Government proposals to allow pension savers to dip into their pot before the age of 55 have been rejected.
Mark Hoban, the financial secretary to the Treasury, published the response today after four months of consultation, saying there is "insufficient evidence" that it would act as an incentive to save.
The government believes allowing savers to withdraw cash from their pension pot early would not have a positive effect on their overall contributions. Neither would it provide help for those in financial hardship, it found.
However, the government backed plans to encourage workplace savings schemes, including plans for auto-enrolment into a national pension scheme, called Nest, to be implemented next year.
Hoban comments: "While early access has some merits, there is insufficient evidence to suggest it would act as an incentive to save more into pensions."
He adds: "We will work with industry to develop workplace saving to supplement pension savings. In addition, we will explore other ways of making pension tax rules simpler and more flexible, for example by making it easier to deal with small pension pots."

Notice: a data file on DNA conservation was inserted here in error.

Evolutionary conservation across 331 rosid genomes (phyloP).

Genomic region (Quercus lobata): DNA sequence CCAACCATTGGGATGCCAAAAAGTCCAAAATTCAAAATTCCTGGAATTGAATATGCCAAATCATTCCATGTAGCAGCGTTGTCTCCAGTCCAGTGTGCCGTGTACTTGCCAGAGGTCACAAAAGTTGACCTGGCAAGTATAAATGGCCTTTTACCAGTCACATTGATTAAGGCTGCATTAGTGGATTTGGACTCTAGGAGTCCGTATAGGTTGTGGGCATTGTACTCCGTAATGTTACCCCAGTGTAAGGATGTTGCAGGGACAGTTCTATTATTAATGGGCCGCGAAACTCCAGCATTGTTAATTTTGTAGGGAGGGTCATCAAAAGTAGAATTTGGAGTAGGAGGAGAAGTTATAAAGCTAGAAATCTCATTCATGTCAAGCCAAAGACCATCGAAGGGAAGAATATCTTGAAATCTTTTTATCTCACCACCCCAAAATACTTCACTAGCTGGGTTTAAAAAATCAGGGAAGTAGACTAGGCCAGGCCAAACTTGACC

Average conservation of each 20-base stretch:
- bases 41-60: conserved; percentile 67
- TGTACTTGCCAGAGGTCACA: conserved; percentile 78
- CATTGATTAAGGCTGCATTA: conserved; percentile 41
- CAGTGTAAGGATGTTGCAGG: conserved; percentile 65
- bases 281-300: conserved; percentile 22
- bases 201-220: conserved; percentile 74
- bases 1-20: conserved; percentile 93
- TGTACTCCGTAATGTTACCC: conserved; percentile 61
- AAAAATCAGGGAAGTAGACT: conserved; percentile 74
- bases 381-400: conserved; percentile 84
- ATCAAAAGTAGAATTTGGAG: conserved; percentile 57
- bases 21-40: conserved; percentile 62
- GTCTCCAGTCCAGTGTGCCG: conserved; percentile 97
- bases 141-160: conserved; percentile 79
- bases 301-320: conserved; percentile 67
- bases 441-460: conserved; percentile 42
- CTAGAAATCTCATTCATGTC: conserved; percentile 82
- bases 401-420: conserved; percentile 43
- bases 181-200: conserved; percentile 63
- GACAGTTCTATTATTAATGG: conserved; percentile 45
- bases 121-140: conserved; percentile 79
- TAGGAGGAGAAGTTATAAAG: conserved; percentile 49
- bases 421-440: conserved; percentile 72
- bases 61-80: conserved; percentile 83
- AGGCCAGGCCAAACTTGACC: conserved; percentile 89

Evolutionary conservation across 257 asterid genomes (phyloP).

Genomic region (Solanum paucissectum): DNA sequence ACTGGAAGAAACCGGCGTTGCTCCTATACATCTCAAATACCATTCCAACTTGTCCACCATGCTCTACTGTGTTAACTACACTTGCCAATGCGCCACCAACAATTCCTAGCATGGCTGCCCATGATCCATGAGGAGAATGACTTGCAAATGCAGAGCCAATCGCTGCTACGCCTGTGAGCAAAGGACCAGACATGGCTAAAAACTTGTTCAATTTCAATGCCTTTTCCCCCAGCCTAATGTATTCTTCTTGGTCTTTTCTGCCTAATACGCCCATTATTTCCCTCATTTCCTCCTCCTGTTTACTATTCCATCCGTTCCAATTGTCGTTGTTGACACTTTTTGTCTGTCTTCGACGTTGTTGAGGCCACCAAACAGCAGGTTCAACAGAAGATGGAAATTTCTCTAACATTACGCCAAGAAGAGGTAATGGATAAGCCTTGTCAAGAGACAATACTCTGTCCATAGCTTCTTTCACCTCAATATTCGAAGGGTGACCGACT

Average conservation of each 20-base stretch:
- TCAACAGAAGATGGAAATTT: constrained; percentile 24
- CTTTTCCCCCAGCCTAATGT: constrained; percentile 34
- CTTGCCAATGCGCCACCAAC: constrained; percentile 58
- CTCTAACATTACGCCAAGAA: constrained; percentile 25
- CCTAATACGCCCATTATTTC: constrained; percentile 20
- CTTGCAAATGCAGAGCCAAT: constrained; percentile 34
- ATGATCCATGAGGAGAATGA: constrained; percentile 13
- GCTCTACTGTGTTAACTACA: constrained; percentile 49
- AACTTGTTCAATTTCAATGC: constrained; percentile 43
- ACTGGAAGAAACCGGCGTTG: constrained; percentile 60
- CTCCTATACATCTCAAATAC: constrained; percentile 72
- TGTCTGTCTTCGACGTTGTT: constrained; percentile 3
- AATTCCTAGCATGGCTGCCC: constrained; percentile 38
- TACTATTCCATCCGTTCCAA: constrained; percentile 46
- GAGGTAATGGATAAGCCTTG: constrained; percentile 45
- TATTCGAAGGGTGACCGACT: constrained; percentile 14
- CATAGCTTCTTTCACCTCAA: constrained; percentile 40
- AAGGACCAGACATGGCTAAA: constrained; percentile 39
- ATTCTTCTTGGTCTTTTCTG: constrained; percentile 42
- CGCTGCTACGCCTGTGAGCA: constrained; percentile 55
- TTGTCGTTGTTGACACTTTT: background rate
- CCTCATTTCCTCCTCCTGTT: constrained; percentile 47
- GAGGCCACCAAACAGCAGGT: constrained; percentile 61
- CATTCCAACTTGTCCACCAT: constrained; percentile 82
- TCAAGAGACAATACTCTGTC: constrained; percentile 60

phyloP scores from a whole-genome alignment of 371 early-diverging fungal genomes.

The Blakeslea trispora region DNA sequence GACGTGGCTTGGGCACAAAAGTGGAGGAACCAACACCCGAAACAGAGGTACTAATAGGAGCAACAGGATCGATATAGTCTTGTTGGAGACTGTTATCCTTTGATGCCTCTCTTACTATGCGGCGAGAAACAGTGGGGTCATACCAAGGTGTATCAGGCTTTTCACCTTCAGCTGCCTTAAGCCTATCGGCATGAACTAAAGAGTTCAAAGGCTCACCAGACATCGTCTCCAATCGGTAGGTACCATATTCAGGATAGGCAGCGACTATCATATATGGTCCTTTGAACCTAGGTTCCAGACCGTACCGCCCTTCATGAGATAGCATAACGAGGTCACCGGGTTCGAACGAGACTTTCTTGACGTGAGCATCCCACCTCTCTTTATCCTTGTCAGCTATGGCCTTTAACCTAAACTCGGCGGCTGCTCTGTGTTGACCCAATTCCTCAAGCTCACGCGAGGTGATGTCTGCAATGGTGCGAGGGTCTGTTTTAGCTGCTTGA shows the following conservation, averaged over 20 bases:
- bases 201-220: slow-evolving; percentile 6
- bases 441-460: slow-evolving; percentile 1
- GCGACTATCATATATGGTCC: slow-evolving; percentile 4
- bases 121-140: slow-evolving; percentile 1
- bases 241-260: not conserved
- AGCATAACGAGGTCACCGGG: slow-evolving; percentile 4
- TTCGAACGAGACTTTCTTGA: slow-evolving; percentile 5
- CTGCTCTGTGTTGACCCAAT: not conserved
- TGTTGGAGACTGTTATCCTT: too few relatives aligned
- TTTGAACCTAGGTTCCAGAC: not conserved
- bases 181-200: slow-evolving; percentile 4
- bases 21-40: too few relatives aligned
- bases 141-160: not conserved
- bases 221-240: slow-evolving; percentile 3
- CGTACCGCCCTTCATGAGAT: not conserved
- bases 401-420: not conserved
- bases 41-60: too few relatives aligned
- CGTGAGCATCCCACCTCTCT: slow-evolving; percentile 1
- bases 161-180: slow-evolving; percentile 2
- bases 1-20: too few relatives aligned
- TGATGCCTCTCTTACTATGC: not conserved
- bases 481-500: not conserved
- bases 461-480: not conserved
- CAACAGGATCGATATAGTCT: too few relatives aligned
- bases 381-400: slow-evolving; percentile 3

Industry professionals have welcomed the decision. Laith Khalaf, pensions analyst at Hargreaves Lansdown, says: "Savers need pensions to be simple; allowing early access would create complexity and could do more harm than good.
"Using pensions and ISAs, investors already have the tools to simultaneously save for retirement and for a rainy day in a tax efficient manner."
Research by AXA Wealth found that only a third of pension savers wanted to access their pot early. Mike Morrison, head of pensions at the firm, says the Treasury's decision therefore "appears to be in line with consumer sentiment".
Darren Philp, director of policy at the National Association of Pension Funds, believes early access to savings would create a "bureaucratic tangle" for pension providers.
"The UK is facing a worsening crisis when it comes to saving enough for its retirement. Although early access wasn't a solution, we're pleased that the government wants to explore other ideas to make pensions more flexible," he comments.
"Simplifying pensions tax, especially for people with small pension pots, sounds very helpful."
Some countries such as the US and Australia allow pension savers to access their money early. The 401(k) system in the States permits personal loans, as well as hardship withdrawals to cover things like medical expenses and college tuition. The Australia Super scheme allows hardship withdrawals as well as access for disabled people and those with terminal cancer.
This article was written for Money Observer